Seven archaeology projects will be run across Caithness this summer to investigate its Neolithic, Iron Age and war-time history.
Trees grow on a crannog, an artificial island, in a loch
Experts will investigate the area's ancient cairns, brochs, crannogs, castles and shipwrecks.
With the help of local divers, they also hope to solve the mystery sinking of a World War I German warship.
There will be nothing of this scale anywhere else in the UK running at the same time this year.
The Early Architecture Research Programme (EARP) will begin its investigations later this month.
The projects will include modern reconstructions of Neolithic chambered cairns and Iron Age brochs.
Brochs were stone towers built to impress and were probably houses for tribal chiefs or important farmers.
Crannogs were artificial islands created in lochs as a place to live and were linked to the shore by a stone causeway or timber gangway.
John Barber of AOC Archaeology Group will lead the research and an excavation of an Iron Age broch at Keiss.
He said: "The excavations this year are only the start to enable more extensive excavations next year and for four years thereafter.
"The Keiss Broch is a magnificent site with a central broch and a surrounding village."
The dig will coincide with excavation of another broch in Caithness by Andy Heald of the National Museums of Scotland.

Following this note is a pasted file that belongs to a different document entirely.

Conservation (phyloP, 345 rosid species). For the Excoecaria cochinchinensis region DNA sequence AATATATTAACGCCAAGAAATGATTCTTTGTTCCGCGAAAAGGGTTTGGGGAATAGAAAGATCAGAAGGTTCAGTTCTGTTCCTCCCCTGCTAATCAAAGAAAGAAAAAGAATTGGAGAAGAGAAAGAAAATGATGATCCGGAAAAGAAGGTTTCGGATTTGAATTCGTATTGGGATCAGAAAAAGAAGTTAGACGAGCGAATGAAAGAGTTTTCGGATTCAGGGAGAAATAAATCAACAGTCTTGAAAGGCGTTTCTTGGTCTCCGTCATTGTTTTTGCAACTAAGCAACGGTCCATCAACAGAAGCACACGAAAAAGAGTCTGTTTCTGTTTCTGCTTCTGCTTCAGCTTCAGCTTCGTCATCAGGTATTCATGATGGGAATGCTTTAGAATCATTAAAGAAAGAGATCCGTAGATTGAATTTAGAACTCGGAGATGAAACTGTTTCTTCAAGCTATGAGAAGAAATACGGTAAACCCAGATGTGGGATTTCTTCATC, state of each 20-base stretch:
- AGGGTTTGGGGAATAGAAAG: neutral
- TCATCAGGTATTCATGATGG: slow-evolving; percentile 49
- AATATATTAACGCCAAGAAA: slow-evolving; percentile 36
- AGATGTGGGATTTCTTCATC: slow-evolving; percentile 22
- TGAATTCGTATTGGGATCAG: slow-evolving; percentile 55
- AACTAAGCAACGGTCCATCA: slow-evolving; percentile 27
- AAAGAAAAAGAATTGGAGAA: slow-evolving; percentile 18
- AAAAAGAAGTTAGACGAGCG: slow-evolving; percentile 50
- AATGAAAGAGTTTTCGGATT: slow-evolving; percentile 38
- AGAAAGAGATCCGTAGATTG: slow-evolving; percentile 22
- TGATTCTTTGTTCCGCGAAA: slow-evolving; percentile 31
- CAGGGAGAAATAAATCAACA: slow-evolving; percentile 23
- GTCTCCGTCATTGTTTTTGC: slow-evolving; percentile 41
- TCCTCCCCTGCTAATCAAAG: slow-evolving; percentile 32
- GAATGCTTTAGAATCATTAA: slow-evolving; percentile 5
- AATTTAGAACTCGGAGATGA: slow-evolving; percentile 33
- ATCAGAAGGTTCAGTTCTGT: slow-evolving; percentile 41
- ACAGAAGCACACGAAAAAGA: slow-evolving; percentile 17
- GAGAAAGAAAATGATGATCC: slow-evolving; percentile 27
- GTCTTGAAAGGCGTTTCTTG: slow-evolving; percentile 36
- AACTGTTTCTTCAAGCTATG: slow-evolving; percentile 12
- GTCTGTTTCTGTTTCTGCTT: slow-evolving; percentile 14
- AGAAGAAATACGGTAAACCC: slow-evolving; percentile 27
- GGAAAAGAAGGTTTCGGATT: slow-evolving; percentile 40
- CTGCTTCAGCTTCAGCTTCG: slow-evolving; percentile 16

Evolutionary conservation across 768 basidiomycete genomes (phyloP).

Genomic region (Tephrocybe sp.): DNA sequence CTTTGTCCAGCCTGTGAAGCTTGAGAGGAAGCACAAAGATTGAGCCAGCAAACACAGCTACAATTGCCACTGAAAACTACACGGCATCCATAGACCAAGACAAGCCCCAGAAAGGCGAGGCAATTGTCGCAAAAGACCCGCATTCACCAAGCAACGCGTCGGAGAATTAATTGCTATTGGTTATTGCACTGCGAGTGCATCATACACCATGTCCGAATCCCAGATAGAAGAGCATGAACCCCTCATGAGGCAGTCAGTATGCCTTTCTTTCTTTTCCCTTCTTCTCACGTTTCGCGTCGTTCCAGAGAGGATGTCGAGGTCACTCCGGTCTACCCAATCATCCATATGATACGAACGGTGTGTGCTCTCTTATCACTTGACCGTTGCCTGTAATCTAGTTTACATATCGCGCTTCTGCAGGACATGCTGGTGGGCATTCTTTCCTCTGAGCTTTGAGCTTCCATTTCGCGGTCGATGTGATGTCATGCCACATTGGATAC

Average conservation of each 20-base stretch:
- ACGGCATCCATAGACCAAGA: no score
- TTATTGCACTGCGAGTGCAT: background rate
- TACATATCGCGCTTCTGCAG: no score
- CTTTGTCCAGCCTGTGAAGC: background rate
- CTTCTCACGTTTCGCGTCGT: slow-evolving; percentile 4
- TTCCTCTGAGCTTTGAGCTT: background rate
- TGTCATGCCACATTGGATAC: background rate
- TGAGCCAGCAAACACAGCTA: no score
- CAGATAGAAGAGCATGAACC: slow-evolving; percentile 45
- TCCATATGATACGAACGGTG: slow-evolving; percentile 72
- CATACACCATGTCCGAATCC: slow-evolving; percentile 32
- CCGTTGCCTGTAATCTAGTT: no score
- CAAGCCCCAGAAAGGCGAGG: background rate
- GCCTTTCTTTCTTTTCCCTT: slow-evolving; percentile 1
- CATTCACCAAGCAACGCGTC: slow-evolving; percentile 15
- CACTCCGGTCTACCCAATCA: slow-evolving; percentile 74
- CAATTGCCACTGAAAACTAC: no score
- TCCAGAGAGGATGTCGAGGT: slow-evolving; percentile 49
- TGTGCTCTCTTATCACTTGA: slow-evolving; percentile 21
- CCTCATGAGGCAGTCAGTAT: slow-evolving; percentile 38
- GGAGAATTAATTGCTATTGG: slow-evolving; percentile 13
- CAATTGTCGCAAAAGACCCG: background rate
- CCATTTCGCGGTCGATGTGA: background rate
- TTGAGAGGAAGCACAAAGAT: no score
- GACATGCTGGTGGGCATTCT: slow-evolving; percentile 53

A team from the University of Glasgow, led by Kenny Brophy, is headed for Battle Moss to investigate a Bronze Age cairn and associated stone rows.
York-based Field Archaeology Specialists and the Caithness Archaeological Trust will also continue earlier work done at Sinclair Girnigoe Castle.
It is one of the many castles throughout Scotland and the Orkney and Shetland islands held by the Sinclair Earls of Caithness.
Archaeologists reconstructing a stone cairn
Two new underwater archaeology projects will also begin this year.
Archaeologists from AOC Archaeology Group and the University of Nottingham will undertake surveys of the now submerged crannogs.
Graeme Cavers, who will be leading the team, said: "We intend to take samples from these crannogs for radiocarbon dating.
"The survey of the crannogs in the Loch of Yarrows, Loch Calder, Loch Watten and Loch Scarmclate will add a further dimension to our understanding of prehistoric settlement in Caithness."
Another team of underwater archaeologists from Nottingham University's Underwater Archaeology Research Centre will attempt to investigate the many shipwrecks off Caithness.
Archaeologist Simon Davidson, who is co-ordinating the project, has linked his team with Caithness Dive Club.
Mr Davidson said: "The region is steeped in maritime history - evidence for which is still lying there on the seabed."
"We're keen to finally solve the mystery of what happened to the V81, a World War I German destroyer which sank in 1921 off Sinclair's Bay whilst being towed south from Scapa Flow.
"The wreck is badly broken up, and it has been hard to conclusively prove its identity from desk-based records alone, but Caithness Diving Club assure me it is the V81.
"We're going to do some diagnostic comparison with her sister ship, the V83 which is interred at Scapa, and then we'll know for sure."
All of the projects are taking place with the full support of the Caithness Archaeological Trust.